Featured Articles

Analysts expect ARM to do well next year

Analysts expect ARM to do well next year

British chip designer ARM could cash in on the mobile industry's rush to transition to 64-bit operating systems and hardware.

More...
Huawei and Xiaomi outpace Lenovo, LG in smartphone market

Huawei and Xiaomi outpace Lenovo, LG in smartphone market

Samsung has lost smartphone market share, ending the quarter on a low note and Xiaomi appears to be the big winner.

More...
Intel Broadwell 15W coming to CES

Intel Broadwell 15W coming to CES

It looks like Intel will be showing off its 14nm processors, codenames Broadwell, in a couple of weeks at CES 2015.

More...
Gainward GTX 980 Phantom reviewed

Gainward GTX 980 Phantom reviewed

Today we’ll be taking a closer look at the recently introduced Gainward GTX 980 4GB with the company’s trademark Phantom cooler.

More...
Zotac ZBOX Sphere OI520 barebones vs Sphere Plus review

Zotac ZBOX Sphere OI520 barebones vs Sphere Plus review

Zotac has been in the nettop and mini-PC space for more than four years now and it has managed to carve…

More...
Frontpage Slideshow | Copyright © 2006-2010 orks, a business unit of Nuevvo Webware Ltd.
Monday, 13 September 2010 21:00

Larrabee comes back in 2012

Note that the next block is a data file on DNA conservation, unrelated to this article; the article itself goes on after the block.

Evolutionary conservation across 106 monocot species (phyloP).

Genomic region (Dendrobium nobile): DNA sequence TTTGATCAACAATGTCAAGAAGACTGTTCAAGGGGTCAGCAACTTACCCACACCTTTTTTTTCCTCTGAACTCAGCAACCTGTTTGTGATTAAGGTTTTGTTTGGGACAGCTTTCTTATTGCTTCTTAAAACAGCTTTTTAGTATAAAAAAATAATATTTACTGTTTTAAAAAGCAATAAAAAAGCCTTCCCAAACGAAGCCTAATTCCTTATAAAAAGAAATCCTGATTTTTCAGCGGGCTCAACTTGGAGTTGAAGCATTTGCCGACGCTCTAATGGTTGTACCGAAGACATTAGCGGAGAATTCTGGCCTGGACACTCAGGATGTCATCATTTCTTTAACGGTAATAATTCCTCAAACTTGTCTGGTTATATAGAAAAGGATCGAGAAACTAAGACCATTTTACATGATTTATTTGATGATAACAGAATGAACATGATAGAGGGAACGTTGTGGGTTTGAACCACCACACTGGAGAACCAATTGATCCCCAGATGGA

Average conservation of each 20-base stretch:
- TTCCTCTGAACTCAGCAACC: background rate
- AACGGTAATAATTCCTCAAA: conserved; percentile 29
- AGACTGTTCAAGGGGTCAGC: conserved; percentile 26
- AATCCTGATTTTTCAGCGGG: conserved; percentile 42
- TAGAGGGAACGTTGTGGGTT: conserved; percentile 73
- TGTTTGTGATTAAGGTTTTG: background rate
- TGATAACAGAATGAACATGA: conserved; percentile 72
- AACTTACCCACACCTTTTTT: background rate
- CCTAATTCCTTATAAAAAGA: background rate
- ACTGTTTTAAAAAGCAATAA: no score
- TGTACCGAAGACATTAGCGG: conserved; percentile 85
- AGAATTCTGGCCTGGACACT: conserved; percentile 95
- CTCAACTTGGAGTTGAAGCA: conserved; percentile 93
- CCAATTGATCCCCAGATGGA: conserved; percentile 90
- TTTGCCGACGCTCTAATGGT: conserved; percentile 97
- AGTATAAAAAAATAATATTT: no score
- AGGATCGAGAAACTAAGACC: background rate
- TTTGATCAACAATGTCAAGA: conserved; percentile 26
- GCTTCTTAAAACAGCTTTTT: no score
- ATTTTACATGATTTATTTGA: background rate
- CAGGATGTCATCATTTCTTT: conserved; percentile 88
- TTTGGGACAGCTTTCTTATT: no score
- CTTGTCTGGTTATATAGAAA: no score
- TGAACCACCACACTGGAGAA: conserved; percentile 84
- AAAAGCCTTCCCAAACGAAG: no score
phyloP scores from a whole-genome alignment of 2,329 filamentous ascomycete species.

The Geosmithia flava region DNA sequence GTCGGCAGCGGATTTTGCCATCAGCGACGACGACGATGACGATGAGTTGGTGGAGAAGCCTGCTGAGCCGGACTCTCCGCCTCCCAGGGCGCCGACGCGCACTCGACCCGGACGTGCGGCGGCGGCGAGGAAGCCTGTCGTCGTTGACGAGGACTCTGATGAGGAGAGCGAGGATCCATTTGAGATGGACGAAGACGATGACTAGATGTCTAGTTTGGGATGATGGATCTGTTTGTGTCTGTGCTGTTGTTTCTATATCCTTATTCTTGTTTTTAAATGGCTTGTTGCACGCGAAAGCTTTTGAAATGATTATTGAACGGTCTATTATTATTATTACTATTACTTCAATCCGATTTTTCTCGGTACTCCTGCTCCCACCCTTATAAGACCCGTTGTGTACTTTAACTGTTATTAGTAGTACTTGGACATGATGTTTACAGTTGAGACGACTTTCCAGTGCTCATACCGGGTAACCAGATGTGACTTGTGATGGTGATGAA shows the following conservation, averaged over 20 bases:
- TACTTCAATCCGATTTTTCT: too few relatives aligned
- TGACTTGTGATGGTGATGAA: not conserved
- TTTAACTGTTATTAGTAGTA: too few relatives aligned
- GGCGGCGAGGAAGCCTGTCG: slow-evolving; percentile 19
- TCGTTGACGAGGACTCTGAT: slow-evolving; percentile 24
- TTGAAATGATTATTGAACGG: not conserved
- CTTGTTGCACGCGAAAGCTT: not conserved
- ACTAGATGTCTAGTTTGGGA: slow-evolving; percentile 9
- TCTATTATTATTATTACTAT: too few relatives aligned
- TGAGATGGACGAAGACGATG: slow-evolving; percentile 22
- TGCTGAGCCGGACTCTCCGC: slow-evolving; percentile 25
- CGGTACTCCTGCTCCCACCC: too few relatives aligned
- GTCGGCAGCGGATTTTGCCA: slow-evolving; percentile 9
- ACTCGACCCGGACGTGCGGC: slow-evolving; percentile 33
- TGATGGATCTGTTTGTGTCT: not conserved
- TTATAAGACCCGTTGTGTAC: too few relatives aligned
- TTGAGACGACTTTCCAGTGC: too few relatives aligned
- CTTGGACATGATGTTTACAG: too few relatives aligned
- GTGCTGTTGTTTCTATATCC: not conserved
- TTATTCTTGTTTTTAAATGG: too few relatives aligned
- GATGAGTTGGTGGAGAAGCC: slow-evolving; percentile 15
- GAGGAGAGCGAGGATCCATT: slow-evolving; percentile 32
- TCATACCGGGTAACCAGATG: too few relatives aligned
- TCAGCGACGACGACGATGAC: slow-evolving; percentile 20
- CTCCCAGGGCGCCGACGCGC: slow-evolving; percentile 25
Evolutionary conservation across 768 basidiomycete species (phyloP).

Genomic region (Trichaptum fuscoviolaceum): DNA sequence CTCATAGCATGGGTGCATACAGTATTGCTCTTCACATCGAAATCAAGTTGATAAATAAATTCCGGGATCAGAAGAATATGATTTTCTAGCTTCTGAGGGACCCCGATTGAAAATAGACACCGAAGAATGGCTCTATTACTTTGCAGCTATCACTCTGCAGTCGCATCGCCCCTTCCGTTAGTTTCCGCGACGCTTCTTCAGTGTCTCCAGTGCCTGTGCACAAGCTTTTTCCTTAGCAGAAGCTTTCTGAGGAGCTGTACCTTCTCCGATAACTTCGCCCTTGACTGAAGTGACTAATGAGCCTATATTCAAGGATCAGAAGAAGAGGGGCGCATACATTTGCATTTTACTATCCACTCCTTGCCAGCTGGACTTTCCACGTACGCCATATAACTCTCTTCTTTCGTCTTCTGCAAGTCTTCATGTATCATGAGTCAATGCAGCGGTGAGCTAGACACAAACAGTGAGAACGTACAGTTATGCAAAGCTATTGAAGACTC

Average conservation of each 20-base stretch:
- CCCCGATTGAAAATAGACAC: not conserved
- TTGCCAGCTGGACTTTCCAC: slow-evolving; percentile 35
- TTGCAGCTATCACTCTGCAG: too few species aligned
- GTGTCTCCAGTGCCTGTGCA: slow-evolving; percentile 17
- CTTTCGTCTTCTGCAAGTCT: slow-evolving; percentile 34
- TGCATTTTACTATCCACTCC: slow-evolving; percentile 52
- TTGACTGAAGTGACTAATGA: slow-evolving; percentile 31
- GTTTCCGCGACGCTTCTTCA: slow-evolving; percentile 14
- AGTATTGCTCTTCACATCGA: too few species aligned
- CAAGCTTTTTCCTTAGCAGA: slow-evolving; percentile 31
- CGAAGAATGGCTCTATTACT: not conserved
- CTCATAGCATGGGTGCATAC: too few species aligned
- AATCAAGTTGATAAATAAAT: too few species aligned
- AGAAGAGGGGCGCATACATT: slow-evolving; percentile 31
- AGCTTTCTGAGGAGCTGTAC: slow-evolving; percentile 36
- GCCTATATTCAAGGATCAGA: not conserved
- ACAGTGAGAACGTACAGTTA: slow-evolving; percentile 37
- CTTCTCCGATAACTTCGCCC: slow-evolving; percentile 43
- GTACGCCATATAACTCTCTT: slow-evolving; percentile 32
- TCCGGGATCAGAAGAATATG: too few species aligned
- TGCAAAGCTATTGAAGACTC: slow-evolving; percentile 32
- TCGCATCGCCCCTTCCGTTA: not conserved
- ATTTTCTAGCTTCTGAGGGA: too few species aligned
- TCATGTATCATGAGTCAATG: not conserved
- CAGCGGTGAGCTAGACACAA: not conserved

Written by Fuad Abazovic


IDF 2010: HPC part for the end of the world
Someone has asked the “L” question. Intel is still not happy to talk about the L-world but we got a small update about its troubled Larrabee architecture.

Larrabee as a graphics product is dead for now, but in 2012 Intel plans to launch it as high performance computing part. This is something that covers the highly parallel computing market and goes against Nvidia’s Tesla, but there is definitely is nothing new to come in the form of a Larrabee for the graphics market.

With that in mind, Intel is already shipping software development vehicles for developers, and it hopes that more of them will get cozy with Larrabee than CUDA. We do believe that Intel will have a lot of catching up to do, but it also has plenty of resources to go after Nvidia in this market.

Intel still gave us a glimmer of hope as it claims that it’s continuing to investigate the discrete graphics market field, but in the short term. Intel’s VP Dadi Perlmutter made this abundantly clear by stating: “You won’t see Intel getting into discrete graphics.”
Last modified on Monday, 13 September 2010 21:05

Fuad Abazovic

E-mail: This e-mail address is being protected from spambots. You need JavaScript enabled to view it
blog comments powered by Disqus

 

Facebook activity

Latest Commented Articles

Recent Comments